A Boeing 747 Once Flew With 5 Engines
In 2016, Qantas needed to quickly transport a new replacement engine to Johannesburg, South Africa. Despite the fact that cargo planes are frequently used to transport aircraft parts, the Australian carrier chose a different way. In this instance, the quickest way to get the engine there was for it to catch a lift beneath the wing of another Boeing 747. Let’s take a look at how this played out.
But is it even possible?
Of course, aircraft with unusual engine configurations are not unexpected in an era of extensive research and development into new engine technology. Indeed, both Airbus and Boeing are known to test aircraft with different engines. Boeing, for example, tested the new GE9X on a 747 before installing it in the new 777X. Meanwhile, Airbus tested the Trent XWB engine for the A350 on the A380.
However, it’s pretty rare to see an extra engine on an aircraft, and an odd number of them. So why did Qantas operate a commercial Boeing 747 flight with five engines? And how did the airline manage it?
What was the reason behind Qantas flying a 747 with 5 engines?
According to Qantas, A Qantas’ Boeing 747 was left stranded in Johannesburg, South Africa, because of a damaged Rolls-Royce engine. The national carrier of Australia didn’t have to bother sourcing locally because it had plenty of spare parts in Sydney. However, it would have taken longer and cost more money to ship a spare engine to South Africa. After all, it is expensive to keep a 747 stock on the ground abroad when it is not generating revenue. Qantas was therefore unable to wait. However, a significant issue was that the spare power plant was too large to fit in a typical aircraft’s cargo hold.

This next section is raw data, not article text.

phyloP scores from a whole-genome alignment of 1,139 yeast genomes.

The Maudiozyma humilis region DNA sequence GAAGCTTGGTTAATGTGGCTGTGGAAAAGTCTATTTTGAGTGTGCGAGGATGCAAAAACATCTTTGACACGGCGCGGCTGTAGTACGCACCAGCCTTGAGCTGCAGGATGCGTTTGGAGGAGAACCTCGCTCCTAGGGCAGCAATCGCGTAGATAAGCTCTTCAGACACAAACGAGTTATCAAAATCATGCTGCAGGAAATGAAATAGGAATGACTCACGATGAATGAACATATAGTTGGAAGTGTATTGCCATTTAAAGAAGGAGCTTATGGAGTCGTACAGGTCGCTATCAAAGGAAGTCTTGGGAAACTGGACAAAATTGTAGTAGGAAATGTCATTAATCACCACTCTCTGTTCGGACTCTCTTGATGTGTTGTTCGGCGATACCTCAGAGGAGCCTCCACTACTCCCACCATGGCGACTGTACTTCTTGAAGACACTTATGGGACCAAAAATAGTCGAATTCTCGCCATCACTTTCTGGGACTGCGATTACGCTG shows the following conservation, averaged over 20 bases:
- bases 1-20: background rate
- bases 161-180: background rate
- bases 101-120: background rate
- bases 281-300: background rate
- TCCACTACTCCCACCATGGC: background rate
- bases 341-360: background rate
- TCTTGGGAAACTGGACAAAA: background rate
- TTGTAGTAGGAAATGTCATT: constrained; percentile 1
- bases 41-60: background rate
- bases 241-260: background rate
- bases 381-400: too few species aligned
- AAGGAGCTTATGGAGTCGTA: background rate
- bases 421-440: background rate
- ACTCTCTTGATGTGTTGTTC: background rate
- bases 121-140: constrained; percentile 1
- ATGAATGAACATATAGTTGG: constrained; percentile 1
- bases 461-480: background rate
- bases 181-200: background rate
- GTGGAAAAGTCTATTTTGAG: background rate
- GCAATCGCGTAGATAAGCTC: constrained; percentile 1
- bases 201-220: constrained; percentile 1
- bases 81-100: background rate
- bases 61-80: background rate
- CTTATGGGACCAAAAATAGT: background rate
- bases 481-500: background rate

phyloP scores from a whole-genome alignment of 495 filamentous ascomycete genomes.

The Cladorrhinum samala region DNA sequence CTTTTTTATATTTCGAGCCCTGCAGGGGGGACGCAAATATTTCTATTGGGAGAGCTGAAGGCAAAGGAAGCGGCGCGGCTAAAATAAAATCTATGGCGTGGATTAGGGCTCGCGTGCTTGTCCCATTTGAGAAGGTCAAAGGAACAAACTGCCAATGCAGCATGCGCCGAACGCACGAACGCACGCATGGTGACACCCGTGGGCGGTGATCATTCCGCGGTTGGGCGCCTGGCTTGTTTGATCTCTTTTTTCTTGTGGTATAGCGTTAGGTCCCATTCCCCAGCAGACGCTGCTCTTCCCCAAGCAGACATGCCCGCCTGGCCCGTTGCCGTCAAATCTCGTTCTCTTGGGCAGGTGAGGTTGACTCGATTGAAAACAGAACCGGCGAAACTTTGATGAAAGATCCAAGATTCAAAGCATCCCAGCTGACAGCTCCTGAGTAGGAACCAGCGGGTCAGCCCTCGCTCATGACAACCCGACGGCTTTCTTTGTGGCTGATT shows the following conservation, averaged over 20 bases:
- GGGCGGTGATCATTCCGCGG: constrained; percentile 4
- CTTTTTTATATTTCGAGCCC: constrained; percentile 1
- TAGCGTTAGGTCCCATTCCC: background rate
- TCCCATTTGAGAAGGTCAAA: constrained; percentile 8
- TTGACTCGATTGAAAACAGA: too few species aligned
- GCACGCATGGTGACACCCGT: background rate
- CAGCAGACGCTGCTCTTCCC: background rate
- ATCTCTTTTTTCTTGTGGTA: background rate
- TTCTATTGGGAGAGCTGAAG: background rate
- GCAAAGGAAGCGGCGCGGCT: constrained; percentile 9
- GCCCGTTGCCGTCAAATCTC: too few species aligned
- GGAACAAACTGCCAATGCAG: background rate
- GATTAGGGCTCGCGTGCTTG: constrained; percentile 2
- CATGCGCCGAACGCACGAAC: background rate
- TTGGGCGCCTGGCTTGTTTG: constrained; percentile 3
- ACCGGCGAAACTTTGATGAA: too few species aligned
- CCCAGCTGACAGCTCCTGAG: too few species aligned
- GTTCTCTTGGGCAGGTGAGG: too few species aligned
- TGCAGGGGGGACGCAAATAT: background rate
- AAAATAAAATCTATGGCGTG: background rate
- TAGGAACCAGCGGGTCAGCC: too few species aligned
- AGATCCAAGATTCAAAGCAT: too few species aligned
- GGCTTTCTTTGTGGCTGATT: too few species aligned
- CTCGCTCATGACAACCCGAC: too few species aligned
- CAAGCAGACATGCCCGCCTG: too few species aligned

While there would have been space on the Antonov An 225, when it was still in service, there has been only one in existence, making it expensive to hire. The replacement parts could have also been sent by sea, which would have been less costly but taken much longer.
Qantas’s had another opinion!
Thankfully, Qantas discovered a third choice. It would merely affix the backup engine to an existing 747’s wing. There are anchor points under the wing of the 747 that can be used to secure various objects. A spare engine may be one of them. Since this engine is not linked to the aircraft’s systems, it will not be able to provide additional power to the jumbo jet.
However, it does affect how the aircraft flies. The aircraft experienced the following effects from the additional engine:
- Pilots had to adjust for the unbalanced weight distribution of the aircraft because it was unbalanced.
- The additional engine increased drag on one side of the aircraft, requiring the pilots to change the power on the opposite side to make up for it.
- An additional engine made the plane heavier, necessitating more stops. In fact, Perth served as a stopover for fuel on this particular trip between Sydney and Johannesburg.
When the plane landed safely in Johannesburg, the fifth engine was removed and installed on the grounded Boeing 747. Both jets were then able to return to Australia. As for the broken engine, it was shipped back the slow way to Sydney by sea.
Have you heard before about this unique trip? Let us know by leaving a comment.